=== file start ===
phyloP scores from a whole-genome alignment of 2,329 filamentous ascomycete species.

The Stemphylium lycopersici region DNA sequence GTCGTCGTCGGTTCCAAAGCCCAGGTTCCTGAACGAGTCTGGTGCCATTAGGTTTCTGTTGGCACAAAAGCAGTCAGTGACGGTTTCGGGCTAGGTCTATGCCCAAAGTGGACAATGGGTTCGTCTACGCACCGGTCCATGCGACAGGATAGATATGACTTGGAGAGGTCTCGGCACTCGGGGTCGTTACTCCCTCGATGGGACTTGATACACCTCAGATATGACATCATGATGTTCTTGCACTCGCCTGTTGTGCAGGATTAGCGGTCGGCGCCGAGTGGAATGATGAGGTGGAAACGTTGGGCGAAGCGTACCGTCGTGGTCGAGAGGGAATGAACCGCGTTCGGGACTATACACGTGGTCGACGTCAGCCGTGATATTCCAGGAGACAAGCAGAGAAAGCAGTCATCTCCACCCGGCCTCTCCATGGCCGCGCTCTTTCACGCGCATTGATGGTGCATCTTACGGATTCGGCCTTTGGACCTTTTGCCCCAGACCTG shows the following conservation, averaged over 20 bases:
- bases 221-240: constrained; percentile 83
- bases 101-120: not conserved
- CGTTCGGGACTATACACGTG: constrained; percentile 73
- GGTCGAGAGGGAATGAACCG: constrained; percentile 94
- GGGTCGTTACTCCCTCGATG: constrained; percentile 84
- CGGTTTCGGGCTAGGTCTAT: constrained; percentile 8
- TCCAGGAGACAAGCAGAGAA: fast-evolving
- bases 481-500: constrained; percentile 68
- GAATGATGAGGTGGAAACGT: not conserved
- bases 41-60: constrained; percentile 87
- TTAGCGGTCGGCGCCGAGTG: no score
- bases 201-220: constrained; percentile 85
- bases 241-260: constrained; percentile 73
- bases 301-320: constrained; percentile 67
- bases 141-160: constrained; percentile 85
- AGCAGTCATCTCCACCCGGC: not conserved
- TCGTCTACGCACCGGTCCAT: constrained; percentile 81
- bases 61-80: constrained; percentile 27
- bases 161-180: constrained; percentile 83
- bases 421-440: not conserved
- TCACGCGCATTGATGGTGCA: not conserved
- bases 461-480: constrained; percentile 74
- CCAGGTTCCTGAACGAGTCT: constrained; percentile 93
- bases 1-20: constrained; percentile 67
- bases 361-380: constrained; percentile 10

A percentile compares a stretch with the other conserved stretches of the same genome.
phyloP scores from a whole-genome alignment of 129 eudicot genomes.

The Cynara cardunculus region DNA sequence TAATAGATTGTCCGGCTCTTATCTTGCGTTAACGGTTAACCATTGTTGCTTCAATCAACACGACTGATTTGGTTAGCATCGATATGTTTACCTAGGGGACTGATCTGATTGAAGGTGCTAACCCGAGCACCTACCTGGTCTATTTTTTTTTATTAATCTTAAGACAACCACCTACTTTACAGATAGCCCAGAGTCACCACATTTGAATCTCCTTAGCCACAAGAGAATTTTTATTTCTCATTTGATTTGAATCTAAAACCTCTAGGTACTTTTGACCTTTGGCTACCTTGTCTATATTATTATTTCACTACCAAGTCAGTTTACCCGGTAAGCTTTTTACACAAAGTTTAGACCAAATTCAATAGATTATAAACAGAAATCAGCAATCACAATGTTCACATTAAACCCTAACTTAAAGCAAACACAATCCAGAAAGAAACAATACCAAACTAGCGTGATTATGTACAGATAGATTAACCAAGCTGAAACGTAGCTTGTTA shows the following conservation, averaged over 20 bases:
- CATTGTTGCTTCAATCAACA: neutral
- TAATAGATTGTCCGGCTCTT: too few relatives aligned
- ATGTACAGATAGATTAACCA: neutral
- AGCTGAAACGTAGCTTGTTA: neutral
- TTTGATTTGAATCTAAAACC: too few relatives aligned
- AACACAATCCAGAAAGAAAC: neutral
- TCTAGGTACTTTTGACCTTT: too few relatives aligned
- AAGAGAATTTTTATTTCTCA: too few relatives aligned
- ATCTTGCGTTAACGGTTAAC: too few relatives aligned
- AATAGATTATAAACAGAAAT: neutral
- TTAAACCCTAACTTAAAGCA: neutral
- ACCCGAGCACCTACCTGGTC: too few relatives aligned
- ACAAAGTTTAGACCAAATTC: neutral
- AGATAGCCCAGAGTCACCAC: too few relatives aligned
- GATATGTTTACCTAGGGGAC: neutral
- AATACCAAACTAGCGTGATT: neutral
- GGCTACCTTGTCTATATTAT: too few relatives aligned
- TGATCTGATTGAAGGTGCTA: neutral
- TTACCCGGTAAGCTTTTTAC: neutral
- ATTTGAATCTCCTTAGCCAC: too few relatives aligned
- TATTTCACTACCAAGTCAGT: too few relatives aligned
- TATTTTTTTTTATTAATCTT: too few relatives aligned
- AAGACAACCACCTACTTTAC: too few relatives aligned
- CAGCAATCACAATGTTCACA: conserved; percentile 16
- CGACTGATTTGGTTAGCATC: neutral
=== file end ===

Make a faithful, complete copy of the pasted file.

phyloP scores from a whole-genome alignment of 2,329 filamentous ascomycete species.

The Stemphylium lycopersici region DNA sequence GTCGTCGTCGGTTCCAAAGCCCAGGTTCCTGAACGAGTCTGGTGCCATTAGGTTTCTGTTGGCACAAAAGCAGTCAGTGACGGTTTCGGGCTAGGTCTATGCCCAAAGTGGACAATGGGTTCGTCTACGCACCGGTCCATGCGACAGGATAGATATGACTTGGAGAGGTCTCGGCACTCGGGGTCGTTACTCCCTCGATGGGACTTGATACACCTCAGATATGACATCATGATGTTCTTGCACTCGCCTGTTGTGCAGGATTAGCGGTCGGCGCCGAGTGGAATGATGAGGTGGAAACGTTGGGCGAAGCGTACCGTCGTGGTCGAGAGGGAATGAACCGCGTTCGGGACTATACACGTGGTCGACGTCAGCCGTGATATTCCAGGAGACAAGCAGAGAAAGCAGTCATCTCCACCCGGCCTCTCCATGGCCGCGCTCTTTCACGCGCATTGATGGTGCATCTTACGGATTCGGCCTTTGGACCTTTTGCCCCAGACCTG shows the following conservation, averaged over 20 bases:
- bases 221-240: constrained; percentile 83
- bases 101-120: not conserved
- CGTTCGGGACTATACACGTG: constrained; percentile 73
- GGTCGAGAGGGAATGAACCG: constrained; percentile 94
- GGGTCGTTACTCCCTCGATG: constrained; percentile 84
- CGGTTTCGGGCTAGGTCTAT: constrained; percentile 8
- TCCAGGAGACAAGCAGAGAA: fast-evolving
- bases 481-500: constrained; percentile 68
- GAATGATGAGGTGGAAACGT: not conserved
- bases 41-60: constrained; percentile 87
- TTAGCGGTCGGCGCCGAGTG: no score
- bases 201-220: constrained; percentile 85
- bases 241-260: constrained; percentile 73
- bases 301-320: constrained; percentile 67
- bases 141-160: constrained; percentile 85
- AGCAGTCATCTCCACCCGGC: not conserved
- TCGTCTACGCACCGGTCCAT: constrained; percentile 81
- bases 61-80: constrained; percentile 27
- bases 161-180: constrained; percentile 83
- bases 421-440: not conserved
- TCACGCGCATTGATGGTGCA: not conserved
- bases 461-480: constrained; percentile 74
- CCAGGTTCCTGAACGAGTCT: constrained; percentile 93
- bases 1-20: constrained; percentile 67
- bases 361-380: constrained; percentile 10

A percentile compares a stretch with the other conserved stretches of the same genome.
phyloP scores from a whole-genome alignment of 129 eudicot genomes.

The Cynara cardunculus region DNA sequence TAATAGATTGTCCGGCTCTTATCTTGCGTTAACGGTTAACCATTGTTGCTTCAATCAACACGACTGATTTGGTTAGCATCGATATGTTTACCTAGGGGACTGATCTGATTGAAGGTGCTAACCCGAGCACCTACCTGGTCTATTTTTTTTTATTAATCTTAAGACAACCACCTACTTTACAGATAGCCCAGAGTCACCACATTTGAATCTCCTTAGCCACAAGAGAATTTTTATTTCTCATTTGATTTGAATCTAAAACCTCTAGGTACTTTTGACCTTTGGCTACCTTGTCTATATTATTATTTCACTACCAAGTCAGTTTACCCGGTAAGCTTTTTACACAAAGTTTAGACCAAATTCAATAGATTATAAACAGAAATCAGCAATCACAATGTTCACATTAAACCCTAACTTAAAGCAAACACAATCCAGAAAGAAACAATACCAAACTAGCGTGATTATGTACAGATAGATTAACCAAGCTGAAACGTAGCTTGTTA shows the following conservation, averaged over 20 bases:
- CATTGTTGCTTCAATCAACA: neutral
- TAATAGATTGTCCGGCTCTT: too few relatives aligned
- ATGTACAGATAGATTAACCA: neutral
- AGCTGAAACGTAGCTTGTTA: neutral
- TTTGATTTGAATCTAAAACC: too few relatives aligned
- AACACAATCCAGAAAGAAAC: neutral
- TCTAGGTACTTTTGACCTTT: too few relatives aligned
- AAGAGAATTTTTATTTCTCA: too few relatives aligned
- ATCTTGCGTTAACGGTTAAC: too few relatives aligned
- AATAGATTATAAACAGAAAT: neutral
- TTAAACCCTAACTTAAAGCA: neutral
- ACCCGAGCACCTACCTGGTC: too few relatives aligned
- ACAAAGTTTAGACCAAATTC: neutral
- AGATAGCCCAGAGTCACCAC: too few relatives aligned
- GATATGTTTACCTAGGGGAC: neutral
- AATACCAAACTAGCGTGATT: neutral
- GGCTACCTTGTCTATATTAT: too few relatives aligned
- TGATCTGATTGAAGGTGCTA: neutral
- TTACCCGGTAAGCTTTTTAC: neutral
- ATTTGAATCTCCTTAGCCAC: too few relatives aligned
- TATTTCACTACCAAGTCAGT: too few relatives aligned
- TATTTTTTTTTATTAATCTT: too few relatives aligned
- AAGACAACCACCTACTTTAC: too few relatives aligned
- CAGCAATCACAATGTTCACA: conserved; percentile 16
- CGACTGATTTGGTTAGCATC: neutral